Carlos interrupted my Planet Synth excursion to say goodbye. I gave him a hug & promised to call him later. I was still wired. There’s no way I could go home now. About a dozen people were left, dancing in the living room. I needed to find Griff & those guys so I went to the kitchen. Beercans & bottles were scattered everywhere. An E’d out couple sat at the kitchen table with their arms around each other. I asked them if they’d seen Griff & they said no. I checked the backyard. No-1 there either so I went to the basement where I found Griff, T-Rex, Karen, Tippa & others chilling out, playing video games. Reese sparked an L & waxed poetic on how great the night was. And it was far from over. There was talk of going to the afterparty at Comfort Zone. Apparently DJ Sneak was supposed to be spinning. Turned out every1 down here was too fucked up to go home, courtesy of Craven’s fruit punch. Griffin was the only 1 who hadn’t tried it, but he’d dropped an E & was rushing large. I asked Griff how he ended up being friends with someone like Craven & he smiled mysteriously. “Craven’s not your average gino,” he said. “We go back a long way.” Turned out Griff & Craven’s dad had known each other for years through business ties. Griff’s dad owned a Greek restaurant & happened to be good friends with Craven’s dad who ran an autoshop. Craven got his nickname cuz he craved drugs so damn much it was a wonder he hadn’t keeled over yet. “I keep telling him to slow down but he won’t listen,” he said. “One day he’s gonna find out the hard way.”

Griff finally pulled the plug around 4. The sparse group of hard core ravers remaining clapped & showed their appreciation b4 bouncing. Griffin’s long departed guests showed theirs by leaving a huge mess behind. Empty beercans, bottles, roaches, chips & glo-stix littered the floor. Griff didn’t seem to mind. “I’ll deal with that later,” he said as we drove to the afterparty, blazing up on the way down. Eight of us made it down to Comfort Zone, which was strangely comforting in all its grimy glory. The perfect haven for those who couldn’t go home….or didn’t want to. CZ won’t judge you. I could still see my name etched into the peeling, plastic upholstery of the couch where I’d inked it on in a drunken stupor last summer. Welcome back Gemma! Some unknown guy was spinning progressive. Where the hell was Sneak? At least 50 people were here, with more to come. Still early. Griff brought Tonya & I bottled water & we proceeded to dance. Sneak finally snuck on & threw down some deep house. Which was fine but I would’ve preferred something harder. It was getting busier & a tad hot so I went out for a smoke with the fellas. Moments later, I was rushing like a frigging express train. The weed brought me right back up. Fuccckkk…my eyes were rolling like mad so I donned my shades & zoned right the fuck out. Black light action was going on up in here too. I could see my fucking teeth glowing fluorescent green in the mirrors. God I looked like a freak – but so did every1 in here. We’re all freaks to be here in the 1st place at 8 o’clock on a Sunday morning, when decent God fearing folk were either still in their beds or getting ready for church. We were in The House of Ecstasy, which is as close as we’ll come to God (for now anyway). Plus I saw a good number of people from Griff’s house party down here too.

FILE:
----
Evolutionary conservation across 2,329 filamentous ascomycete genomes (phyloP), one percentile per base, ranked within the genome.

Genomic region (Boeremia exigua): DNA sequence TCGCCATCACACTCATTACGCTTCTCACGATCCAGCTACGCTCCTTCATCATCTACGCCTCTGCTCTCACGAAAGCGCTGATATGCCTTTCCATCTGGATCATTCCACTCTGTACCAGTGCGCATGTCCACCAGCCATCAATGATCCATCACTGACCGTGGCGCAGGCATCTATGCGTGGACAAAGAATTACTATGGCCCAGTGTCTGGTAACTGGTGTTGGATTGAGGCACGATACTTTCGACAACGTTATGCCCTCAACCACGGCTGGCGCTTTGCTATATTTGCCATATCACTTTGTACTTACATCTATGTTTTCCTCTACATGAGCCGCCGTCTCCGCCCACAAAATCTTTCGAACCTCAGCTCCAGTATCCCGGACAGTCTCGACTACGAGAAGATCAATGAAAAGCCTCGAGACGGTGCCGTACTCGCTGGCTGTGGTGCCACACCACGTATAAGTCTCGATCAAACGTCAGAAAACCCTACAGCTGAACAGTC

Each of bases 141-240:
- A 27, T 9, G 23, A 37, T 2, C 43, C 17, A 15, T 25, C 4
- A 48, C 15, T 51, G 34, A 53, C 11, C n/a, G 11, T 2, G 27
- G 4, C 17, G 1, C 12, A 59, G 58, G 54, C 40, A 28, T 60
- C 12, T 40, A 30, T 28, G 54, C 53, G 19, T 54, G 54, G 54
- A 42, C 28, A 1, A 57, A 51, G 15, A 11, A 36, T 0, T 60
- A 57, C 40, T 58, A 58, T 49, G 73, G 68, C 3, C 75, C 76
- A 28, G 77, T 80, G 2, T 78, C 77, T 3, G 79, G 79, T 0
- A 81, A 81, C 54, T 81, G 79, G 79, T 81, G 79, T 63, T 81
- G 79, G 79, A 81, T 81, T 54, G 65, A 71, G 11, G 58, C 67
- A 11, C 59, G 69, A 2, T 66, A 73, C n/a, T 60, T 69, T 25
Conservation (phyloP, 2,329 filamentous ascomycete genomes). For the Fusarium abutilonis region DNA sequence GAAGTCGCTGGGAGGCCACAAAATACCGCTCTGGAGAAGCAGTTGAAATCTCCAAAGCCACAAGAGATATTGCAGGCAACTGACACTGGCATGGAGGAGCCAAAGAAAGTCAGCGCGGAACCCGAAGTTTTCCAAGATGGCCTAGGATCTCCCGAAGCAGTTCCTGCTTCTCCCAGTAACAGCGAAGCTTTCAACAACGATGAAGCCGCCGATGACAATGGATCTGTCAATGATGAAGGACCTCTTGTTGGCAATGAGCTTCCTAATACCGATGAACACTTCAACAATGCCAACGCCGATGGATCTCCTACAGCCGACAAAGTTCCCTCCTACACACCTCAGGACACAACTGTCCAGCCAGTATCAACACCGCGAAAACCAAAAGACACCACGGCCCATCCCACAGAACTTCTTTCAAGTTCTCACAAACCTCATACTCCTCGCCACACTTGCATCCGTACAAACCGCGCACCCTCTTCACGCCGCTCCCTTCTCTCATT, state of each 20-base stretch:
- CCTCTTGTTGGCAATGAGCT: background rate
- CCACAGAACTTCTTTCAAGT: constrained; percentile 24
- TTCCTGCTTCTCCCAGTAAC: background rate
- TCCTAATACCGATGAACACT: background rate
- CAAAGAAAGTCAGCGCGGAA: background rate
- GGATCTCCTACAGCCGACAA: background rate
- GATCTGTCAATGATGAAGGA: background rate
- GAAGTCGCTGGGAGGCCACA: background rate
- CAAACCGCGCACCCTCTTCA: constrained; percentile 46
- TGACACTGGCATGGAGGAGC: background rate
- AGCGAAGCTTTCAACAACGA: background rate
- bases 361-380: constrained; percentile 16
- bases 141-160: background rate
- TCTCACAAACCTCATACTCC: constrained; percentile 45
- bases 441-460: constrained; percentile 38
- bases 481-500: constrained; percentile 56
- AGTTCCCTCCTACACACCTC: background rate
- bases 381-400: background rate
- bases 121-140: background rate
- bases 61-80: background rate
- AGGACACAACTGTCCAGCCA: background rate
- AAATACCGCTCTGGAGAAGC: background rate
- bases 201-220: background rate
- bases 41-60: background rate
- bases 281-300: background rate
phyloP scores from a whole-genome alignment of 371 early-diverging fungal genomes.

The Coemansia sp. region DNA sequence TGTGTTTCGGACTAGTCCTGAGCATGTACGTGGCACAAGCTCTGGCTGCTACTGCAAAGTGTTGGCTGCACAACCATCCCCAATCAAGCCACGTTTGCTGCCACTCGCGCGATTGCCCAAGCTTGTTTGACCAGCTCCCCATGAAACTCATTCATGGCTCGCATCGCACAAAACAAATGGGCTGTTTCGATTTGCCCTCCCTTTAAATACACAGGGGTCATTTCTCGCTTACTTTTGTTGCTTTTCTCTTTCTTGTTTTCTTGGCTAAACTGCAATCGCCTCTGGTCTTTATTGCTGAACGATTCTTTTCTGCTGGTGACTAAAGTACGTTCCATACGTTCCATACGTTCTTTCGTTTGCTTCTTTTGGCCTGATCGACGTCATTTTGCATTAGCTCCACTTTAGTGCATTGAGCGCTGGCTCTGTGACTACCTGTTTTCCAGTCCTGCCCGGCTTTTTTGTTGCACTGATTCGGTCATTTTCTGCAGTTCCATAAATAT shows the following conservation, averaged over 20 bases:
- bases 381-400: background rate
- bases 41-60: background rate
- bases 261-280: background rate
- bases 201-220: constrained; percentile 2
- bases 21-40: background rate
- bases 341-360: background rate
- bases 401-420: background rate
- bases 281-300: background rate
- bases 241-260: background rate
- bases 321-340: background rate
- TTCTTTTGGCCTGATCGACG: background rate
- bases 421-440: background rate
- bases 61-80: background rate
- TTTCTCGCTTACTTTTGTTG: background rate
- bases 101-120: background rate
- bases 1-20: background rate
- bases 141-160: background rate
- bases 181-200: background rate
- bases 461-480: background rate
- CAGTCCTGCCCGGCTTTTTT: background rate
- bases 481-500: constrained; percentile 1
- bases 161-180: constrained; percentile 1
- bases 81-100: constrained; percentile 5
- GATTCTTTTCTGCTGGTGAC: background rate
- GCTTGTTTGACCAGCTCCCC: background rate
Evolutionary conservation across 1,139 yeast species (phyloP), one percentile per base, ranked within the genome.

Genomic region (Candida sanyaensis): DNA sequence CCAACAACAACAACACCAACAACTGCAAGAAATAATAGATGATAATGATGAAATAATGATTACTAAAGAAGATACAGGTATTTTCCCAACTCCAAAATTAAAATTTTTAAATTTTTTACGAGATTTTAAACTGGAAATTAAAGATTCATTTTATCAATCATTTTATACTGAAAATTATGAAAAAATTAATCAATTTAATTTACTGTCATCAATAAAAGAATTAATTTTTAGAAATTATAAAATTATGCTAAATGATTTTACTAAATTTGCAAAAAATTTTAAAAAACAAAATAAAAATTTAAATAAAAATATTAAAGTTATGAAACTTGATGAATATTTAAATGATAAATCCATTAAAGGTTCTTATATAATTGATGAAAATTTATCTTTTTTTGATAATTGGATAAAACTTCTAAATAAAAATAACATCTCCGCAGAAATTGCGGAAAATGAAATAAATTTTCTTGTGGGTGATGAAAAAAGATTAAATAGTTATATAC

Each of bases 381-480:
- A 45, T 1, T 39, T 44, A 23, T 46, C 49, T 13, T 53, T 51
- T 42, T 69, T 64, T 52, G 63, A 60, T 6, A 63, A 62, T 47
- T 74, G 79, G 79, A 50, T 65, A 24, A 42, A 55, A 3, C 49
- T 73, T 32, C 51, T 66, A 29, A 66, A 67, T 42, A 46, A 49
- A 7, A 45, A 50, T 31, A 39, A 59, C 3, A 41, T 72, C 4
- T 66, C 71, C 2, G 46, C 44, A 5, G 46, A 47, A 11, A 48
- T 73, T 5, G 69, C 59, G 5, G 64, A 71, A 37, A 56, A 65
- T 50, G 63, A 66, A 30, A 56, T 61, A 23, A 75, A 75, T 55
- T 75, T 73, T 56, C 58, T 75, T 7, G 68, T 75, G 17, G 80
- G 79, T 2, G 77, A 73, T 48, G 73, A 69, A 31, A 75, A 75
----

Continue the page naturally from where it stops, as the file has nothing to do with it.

I got my wish when another DJ took over & dropped some hard fucking house. YEAH!!! THAT’s what I’m talking bout! Holy…now the party’s getting started. Griff, T-Rex, myself & every1 else are all stepping like mad. I’ve stripped down to my tank-top, with my sweater tied around my waist. Man, this is the shit! Steve Venom on the decks. Bite me! Later I dropped half an E, blissed right out & finally sat down what seemed like half a lifetime later. Reese had passed out on the couch. He was not alone. About a dozen whacked out ravers were crashed out right beside him. I planned on joining the slumber party soon so I sipped some water & just nodded to the beat which gently vibrated my bottom. Some dodgy looking guy asked me for water. He looked like he might have some kind of disease, so I asked him not to touch the rim with his lips. He looked offended but I didn’t give a fuck. Guy must’ve been really thirsty or really broke cuz after giving me a weird look, he took the bottle grudgingly while following my instructions. Afterwards, I made sure to put it into my pouch for safekeeping.